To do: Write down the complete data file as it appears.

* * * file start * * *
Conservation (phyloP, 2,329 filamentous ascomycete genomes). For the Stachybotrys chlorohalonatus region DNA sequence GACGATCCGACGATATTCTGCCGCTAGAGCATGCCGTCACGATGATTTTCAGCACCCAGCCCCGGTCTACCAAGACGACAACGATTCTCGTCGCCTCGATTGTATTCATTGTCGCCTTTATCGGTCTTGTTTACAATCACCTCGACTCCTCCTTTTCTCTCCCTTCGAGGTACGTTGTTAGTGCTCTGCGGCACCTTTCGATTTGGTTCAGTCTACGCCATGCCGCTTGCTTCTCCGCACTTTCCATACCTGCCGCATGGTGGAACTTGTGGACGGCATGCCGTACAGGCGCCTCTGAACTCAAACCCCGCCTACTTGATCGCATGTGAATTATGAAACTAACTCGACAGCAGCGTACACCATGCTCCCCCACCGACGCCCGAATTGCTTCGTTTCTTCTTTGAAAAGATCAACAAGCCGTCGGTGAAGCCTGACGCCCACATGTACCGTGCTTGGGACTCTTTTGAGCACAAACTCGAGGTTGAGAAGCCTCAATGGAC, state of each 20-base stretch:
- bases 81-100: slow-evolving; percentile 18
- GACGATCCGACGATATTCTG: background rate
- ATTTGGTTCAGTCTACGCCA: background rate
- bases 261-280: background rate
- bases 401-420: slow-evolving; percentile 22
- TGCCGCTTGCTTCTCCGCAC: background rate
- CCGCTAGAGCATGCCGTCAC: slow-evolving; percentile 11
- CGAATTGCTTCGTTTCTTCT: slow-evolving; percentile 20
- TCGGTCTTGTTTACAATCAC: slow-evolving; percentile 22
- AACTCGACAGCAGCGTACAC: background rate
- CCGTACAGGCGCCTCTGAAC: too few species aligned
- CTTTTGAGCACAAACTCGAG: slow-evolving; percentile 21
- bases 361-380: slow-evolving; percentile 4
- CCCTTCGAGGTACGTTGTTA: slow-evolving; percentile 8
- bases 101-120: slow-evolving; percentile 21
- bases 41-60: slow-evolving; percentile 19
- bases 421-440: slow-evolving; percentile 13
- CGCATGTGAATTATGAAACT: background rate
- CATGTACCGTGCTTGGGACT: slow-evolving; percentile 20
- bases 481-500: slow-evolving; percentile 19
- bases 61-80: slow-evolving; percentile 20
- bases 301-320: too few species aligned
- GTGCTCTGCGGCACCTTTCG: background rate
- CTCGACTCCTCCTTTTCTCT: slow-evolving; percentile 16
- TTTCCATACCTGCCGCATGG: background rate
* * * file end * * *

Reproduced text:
Conservation (phyloP, 2,329 filamentous ascomycete genomes). For the Stachybotrys chlorohalonatus region DNA sequence GACGATCCGACGATATTCTGCCGCTAGAGCATGCCGTCACGATGATTTTCAGCACCCAGCCCCGGTCTACCAAGACGACAACGATTCTCGTCGCCTCGATTGTATTCATTGTCGCCTTTATCGGTCTTGTTTACAATCACCTCGACTCCTCCTTTTCTCTCCCTTCGAGGTACGTTGTTAGTGCTCTGCGGCACCTTTCGATTTGGTTCAGTCTACGCCATGCCGCTTGCTTCTCCGCACTTTCCATACCTGCCGCATGGTGGAACTTGTGGACGGCATGCCGTACAGGCGCCTCTGAACTCAAACCCCGCCTACTTGATCGCATGTGAATTATGAAACTAACTCGACAGCAGCGTACACCATGCTCCCCCACCGACGCCCGAATTGCTTCGTTTCTTCTTTGAAAAGATCAACAAGCCGTCGGTGAAGCCTGACGCCCACATGTACCGTGCTTGGGACTCTTTTGAGCACAAACTCGAGGTTGAGAAGCCTCAATGGAC, state of each 20-base stretch:
- bases 81-100: slow-evolving; percentile 18
- GACGATCCGACGATATTCTG: background rate
- ATTTGGTTCAGTCTACGCCA: background rate
- bases 261-280: background rate
- bases 401-420: slow-evolving; percentile 22
- TGCCGCTTGCTTCTCCGCAC: background rate
- CCGCTAGAGCATGCCGTCAC: slow-evolving; percentile 11
- CGAATTGCTTCGTTTCTTCT: slow-evolving; percentile 20
- TCGGTCTTGTTTACAATCAC: slow-evolving; percentile 22
- AACTCGACAGCAGCGTACAC: background rate
- CCGTACAGGCGCCTCTGAAC: too few species aligned
- CTTTTGAGCACAAACTCGAG: slow-evolving; percentile 21
- bases 361-380: slow-evolving; percentile 4
- CCCTTCGAGGTACGTTGTTA: slow-evolving; percentile 8
- bases 101-120: slow-evolving; percentile 21
- bases 41-60: slow-evolving; percentile 19
- bases 421-440: slow-evolving; percentile 13
- CGCATGTGAATTATGAAACT: background rate
- CATGTACCGTGCTTGGGACT: slow-evolving; percentile 20
- bases 481-500: slow-evolving; percentile 19
- bases 61-80: slow-evolving; percentile 20
- bases 301-320: too few species aligned
- GTGCTCTGCGGCACCTTTCG: background rate
- CTCGACTCCTCCTTTTCTCT: slow-evolving; percentile 16
- TTTCCATACCTGCCGCATGG: background rate